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That night the Interahamwe, a Hutu ethnic rebel group from Rwanda believed to have carried out the 1994 genocide came in large numbers and attacked many villages. They terrorized the villages, stealing everything they could find. They went door-to-door, raping women and girls. They arrived at the house where we were staying, along with the woman of the house and a little girl of about 13 years old. They told us that if we cry, they would kill us. They raped the three of us, but they did not rape the little girl.

My husband was away throughout this whole ordeal, although we were in contact. I returned to Bukavu, where my kids were staying with my twin sister. When I got there I was treated at Panzi Hospital, and the doctor told me that I was pregnant. I confided in my husband's little brother, who wrote to my husband to tell him.

My husband sent me a message saying that he could not and would not share a woman with the Interahamwe. Three months later, he sent $20 for the kids. I gave birth to a baby boy.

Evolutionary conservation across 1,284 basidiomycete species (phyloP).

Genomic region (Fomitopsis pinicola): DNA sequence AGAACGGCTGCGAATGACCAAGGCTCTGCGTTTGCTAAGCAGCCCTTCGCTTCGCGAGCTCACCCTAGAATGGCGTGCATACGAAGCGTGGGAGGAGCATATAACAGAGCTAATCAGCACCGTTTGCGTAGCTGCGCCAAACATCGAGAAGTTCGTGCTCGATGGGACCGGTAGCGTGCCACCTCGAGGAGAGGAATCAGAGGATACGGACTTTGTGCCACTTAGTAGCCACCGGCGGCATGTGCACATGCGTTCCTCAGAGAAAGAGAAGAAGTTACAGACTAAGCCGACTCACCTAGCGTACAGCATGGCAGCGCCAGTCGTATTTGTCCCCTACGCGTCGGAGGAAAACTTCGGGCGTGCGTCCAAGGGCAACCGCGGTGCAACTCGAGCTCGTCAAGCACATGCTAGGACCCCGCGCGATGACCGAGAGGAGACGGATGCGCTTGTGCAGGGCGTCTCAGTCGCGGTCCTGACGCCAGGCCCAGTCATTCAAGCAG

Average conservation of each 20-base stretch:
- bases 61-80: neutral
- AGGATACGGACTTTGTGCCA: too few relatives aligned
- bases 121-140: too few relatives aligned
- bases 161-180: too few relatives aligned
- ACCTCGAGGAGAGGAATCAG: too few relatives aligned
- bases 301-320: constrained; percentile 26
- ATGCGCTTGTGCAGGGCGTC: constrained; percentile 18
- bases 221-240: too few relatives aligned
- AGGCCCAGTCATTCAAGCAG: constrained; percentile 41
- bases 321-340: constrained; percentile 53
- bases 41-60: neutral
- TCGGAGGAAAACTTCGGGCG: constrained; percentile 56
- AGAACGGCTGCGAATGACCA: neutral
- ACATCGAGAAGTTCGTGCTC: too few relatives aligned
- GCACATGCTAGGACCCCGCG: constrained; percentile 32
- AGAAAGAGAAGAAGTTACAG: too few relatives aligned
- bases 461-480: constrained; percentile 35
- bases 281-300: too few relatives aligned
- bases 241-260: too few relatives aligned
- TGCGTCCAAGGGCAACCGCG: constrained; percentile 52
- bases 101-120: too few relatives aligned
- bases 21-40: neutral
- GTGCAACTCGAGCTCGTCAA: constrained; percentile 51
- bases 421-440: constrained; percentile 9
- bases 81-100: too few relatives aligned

In May through June of 2004, another war broke out in Bukavu. I fled to my aunt's house, where I thought I would be secure. Unfortunately, the military men of Laurent Nkunda, who had taken control of Bukavu, came to the house and raped my twin sister, my cousin, and me.

I was traumatized and depressed from the first rape, particularly after birth. But I had started a small business selling used clothes in the market and was starting to put food on the table at least once a day. I was finding strength to move forward with my life.

After being raped the second time, I'm lost. I wonder if this war has been a war against me. I have a constant migraine. I have lost hope in life, but I have to live for my children. I have to raise them. I know that I should go and get tested, but I am afraid to take the HIV/AIDS test, for fear that I may be positive.

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